The ﬁrst book was bornwhen sheets of paper or papyrus were fastened together between two covers. Books were originally exclusive objects, written and illustrated with precision and bound with great craftsmanship and skill. Though the passage of time and the development of printing techniques has seen the book become commonplace, the art of binding books between beautiful covers remains unique. From the printed manuscript, the skilled bookbinder creates his or her own, unique interpretation of the literary text.
The magical thing about books is that each one has its own, individual characteristics. The content between its covers can evoke strong feelings, inspire new thoughts and create lively debate. As an object, a book offers a sense of security and comfort. Holding a book in your hand and feeling its weight, running your ﬁngertips over its pages, inhaling the scent of its paper – this in itself can be just as overwhelming an experience as reading it. All of these aspects combined make a book much more than just the sum of its parts.
The Noble Prize winner in literature for 2008, Jean Marie Gustave Le Clézio, has shared with us what he missed most of all as a child during the years that followed WWII: pens, paper for drawing and writing, and his own books to read. The lack of books of his own led him to devour his mother’s reference works, in which maps and pictures awoke dreams of travel and discovery in faraway places. As an adult, Le Clézio’s dreams became a reality and his extensive travel has left an indelible mark on his writing.
Le Clézio believes that the book is an important and valuable thing. For this reason, it is especially pleasing to be able to introduce this exhibition on display here at the Nobel Museum, in which bookbinders from Sweden and France have created their own, unique interpretations of two of Le Clézio’s novels. The exhibition focuses on the French edition of Ritournelle de la faim and the Swedish translation of Révolutions (Allt är vind). This represents a joint tribute to last year’s Nobel laureate and to the book as an idea and as an object.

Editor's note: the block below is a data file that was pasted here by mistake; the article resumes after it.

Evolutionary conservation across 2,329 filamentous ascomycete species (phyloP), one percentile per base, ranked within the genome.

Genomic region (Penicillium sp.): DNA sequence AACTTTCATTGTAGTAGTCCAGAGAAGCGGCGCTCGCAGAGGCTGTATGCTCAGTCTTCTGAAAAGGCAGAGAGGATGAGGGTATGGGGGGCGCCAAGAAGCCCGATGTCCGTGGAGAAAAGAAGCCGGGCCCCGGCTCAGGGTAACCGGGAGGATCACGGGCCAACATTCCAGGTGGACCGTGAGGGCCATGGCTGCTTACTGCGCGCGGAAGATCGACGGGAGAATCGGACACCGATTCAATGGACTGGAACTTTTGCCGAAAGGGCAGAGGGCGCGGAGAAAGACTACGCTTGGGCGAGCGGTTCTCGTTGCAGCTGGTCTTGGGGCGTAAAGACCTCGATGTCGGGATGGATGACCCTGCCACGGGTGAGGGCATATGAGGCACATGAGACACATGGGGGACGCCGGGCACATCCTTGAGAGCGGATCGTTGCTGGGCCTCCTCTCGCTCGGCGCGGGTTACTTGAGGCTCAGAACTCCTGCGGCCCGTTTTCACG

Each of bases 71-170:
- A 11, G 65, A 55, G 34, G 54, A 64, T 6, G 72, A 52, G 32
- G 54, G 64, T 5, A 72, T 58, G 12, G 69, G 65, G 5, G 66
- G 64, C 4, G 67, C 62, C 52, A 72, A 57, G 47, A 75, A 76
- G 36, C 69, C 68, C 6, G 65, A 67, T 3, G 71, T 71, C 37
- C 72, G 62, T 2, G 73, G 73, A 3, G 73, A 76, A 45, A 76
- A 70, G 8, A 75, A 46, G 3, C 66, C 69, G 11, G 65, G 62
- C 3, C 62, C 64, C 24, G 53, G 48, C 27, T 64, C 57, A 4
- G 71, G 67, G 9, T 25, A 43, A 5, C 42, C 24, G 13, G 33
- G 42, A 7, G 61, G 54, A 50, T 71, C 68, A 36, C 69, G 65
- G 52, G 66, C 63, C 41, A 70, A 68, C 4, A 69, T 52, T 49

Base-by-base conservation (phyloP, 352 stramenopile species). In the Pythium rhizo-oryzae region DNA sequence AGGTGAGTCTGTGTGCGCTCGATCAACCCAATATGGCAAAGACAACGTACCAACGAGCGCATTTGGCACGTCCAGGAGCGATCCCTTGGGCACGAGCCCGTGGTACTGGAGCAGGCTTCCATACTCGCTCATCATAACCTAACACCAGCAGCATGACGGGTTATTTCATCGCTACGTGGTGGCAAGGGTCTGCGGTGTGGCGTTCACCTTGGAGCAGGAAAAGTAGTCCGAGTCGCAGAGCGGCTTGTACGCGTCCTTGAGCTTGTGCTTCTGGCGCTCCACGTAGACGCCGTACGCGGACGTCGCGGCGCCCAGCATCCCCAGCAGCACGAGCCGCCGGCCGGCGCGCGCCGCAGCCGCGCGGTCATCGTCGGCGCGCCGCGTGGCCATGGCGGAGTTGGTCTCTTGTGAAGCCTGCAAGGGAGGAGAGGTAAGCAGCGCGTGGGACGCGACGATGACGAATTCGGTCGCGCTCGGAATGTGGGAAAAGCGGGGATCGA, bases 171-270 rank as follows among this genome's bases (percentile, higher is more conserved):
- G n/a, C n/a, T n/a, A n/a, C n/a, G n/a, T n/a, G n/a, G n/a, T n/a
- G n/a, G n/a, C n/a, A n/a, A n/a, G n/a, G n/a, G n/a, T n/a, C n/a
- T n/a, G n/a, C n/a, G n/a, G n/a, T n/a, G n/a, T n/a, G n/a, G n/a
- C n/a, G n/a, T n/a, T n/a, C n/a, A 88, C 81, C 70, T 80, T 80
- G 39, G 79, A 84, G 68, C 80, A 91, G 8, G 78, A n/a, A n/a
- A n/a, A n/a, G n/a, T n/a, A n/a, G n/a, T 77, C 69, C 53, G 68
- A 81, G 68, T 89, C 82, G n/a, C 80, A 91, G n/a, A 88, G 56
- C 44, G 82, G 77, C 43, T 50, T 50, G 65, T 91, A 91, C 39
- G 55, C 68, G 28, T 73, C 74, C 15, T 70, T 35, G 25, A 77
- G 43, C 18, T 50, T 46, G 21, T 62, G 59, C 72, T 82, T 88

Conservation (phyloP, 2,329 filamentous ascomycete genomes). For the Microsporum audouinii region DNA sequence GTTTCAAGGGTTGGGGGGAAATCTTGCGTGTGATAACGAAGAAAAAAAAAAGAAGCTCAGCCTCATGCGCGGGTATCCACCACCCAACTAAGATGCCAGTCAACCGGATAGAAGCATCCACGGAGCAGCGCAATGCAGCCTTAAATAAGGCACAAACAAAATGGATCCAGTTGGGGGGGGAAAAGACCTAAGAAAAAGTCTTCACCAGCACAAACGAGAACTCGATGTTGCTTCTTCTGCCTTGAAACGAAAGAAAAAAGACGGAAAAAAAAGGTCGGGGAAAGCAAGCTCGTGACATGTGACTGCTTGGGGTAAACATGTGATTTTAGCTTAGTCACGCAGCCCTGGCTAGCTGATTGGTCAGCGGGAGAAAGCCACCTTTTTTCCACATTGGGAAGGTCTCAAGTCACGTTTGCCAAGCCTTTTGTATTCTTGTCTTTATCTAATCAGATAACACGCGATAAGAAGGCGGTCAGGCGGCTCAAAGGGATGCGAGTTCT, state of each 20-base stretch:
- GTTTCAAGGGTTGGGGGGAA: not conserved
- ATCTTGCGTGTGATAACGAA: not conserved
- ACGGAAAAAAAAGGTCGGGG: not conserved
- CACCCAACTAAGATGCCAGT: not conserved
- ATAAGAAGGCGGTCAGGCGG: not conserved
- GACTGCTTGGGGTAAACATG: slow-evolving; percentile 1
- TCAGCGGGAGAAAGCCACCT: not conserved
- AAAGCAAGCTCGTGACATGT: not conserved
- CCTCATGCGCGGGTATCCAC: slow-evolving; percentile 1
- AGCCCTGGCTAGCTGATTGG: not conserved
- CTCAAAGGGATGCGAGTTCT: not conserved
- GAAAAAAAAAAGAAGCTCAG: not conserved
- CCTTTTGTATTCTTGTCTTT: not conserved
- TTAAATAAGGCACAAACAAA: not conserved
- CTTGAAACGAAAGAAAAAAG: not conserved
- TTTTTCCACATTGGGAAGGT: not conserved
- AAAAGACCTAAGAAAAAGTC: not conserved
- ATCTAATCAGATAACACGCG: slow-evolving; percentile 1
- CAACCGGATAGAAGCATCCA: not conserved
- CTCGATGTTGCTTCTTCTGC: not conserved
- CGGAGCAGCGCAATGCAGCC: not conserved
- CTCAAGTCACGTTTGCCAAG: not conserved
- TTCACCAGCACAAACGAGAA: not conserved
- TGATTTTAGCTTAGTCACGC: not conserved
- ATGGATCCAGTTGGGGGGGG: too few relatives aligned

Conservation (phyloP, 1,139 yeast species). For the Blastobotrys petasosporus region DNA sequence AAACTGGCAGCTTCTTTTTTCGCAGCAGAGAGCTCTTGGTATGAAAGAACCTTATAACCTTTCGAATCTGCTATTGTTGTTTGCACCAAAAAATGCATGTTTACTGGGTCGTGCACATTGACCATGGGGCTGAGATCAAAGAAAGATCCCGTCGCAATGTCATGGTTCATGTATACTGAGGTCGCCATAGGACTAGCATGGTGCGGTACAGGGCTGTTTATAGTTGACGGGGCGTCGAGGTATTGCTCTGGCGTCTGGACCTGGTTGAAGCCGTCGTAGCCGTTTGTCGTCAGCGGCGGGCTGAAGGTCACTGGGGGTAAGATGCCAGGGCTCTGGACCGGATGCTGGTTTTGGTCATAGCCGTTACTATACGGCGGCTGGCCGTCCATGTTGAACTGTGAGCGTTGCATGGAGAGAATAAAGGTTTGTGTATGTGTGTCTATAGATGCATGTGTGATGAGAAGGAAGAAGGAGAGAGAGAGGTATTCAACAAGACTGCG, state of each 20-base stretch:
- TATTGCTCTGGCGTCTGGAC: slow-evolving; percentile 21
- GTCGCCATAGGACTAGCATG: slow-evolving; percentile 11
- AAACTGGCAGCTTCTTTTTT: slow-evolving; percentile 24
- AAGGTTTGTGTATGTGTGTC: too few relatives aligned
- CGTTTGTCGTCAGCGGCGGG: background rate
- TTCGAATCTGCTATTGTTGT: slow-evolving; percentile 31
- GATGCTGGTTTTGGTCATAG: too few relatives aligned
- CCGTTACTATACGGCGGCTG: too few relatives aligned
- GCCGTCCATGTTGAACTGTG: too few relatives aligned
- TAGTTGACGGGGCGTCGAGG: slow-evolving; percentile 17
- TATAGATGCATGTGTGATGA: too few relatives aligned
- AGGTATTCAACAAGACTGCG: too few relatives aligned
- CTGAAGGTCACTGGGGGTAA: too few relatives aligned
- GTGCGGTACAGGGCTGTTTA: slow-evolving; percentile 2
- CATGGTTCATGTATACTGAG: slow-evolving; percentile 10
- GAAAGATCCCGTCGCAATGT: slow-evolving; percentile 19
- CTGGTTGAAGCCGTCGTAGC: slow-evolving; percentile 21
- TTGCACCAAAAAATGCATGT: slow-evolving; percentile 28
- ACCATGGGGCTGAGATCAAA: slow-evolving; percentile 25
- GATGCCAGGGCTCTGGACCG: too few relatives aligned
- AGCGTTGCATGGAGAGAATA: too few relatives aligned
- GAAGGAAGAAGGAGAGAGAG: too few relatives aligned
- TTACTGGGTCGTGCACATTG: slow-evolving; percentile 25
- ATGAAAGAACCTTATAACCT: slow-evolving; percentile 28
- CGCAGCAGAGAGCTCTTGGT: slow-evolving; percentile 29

Curator, Nobel Museum
Nothing is ever completely static — and a good thing, too! Everything changes, be it quickly or slowly. The same holds true for this exhibition.
In previous years, the binding exhibition for the year’s winner of the Nobel Prize in Literature has only included Swedish bookbinders. A requirement for participation had been membership in either Bokbindarmästareföreningen (the Swedish Guild of Contemporary Bookbinders) or in the Swedish binder association Bokbindaregesällskapet. The vitality of the bookbinding industry in Sweden is apparent in the fact that the invitation has most often generated a collection of around 20 bound volumes for exhibition.
In the spring of 2007 I was invited by the French bookbinders’ organisation APPAR (l’Association pour la Promotion des Arts de la Reliure) to give a lecture on Swedish book- binding, both historical and modern. I had the opportunity to speak about the Swedish Guild of Contemporary Bookbinders’ collaboration with the Nobel Museum and the exhibitions we have previously arranged there. This meeting gave rise to the joint exhibition by French and Swedish bookbinders which visitors to the museum are now invited to view. The fact that French-born author J.M.G. Le Clézio just happened to be awarded the prize that same year only served to make the exhibition even more timely.
The work of binding the volumes was carried out over the spring and summer of 2009. We worked on two of Le Clézio’s novels – Révolutions and the Swedish translation of Ritournelle de la faim (Swedish title: Hungerns Visa). The 35 exhibited volumes comprise 28 French and seven Swedish volumes. In total, 34 bookbinders have contributed to the exhibition, 18 French and 16 Swedish.
The second change made is that Sveriges Bokbinderiförening (SBI), the Swedish bookbinders association, has now assumed formal responsibility for the exhibition. SBI is also responsible for Sweden’s mechanical bookbinders, that is, binders who produce books with the help of machinery. This change has meant both greater prominence for and an increased number of people supporting and contributing to the work surrounding the exhibition.
It is only proper that we also express our thanks to publishing houses Èditions Gallimard and Elisabeth Grate Bokförlag AB for delivering the printed material to us, hot off the presses. As artisans, it is always a pleasure to have the opportunity to bind previously unbound mate- rial. Our thanks also to bookbinder Annika Baudry, who served as our contact in France. Annika’s work has been of great help in coordinating with and contacting our French colleagues.
Carina Stockenberg represented Bokbindaregesällskapet and her help has been invaluable in organising this exhibition. Thank you Carina. Thank you also to Johanna Röjgård and Bosse Andersson for their help with the jury.
Bookbinder, Exhibition organiser at SBI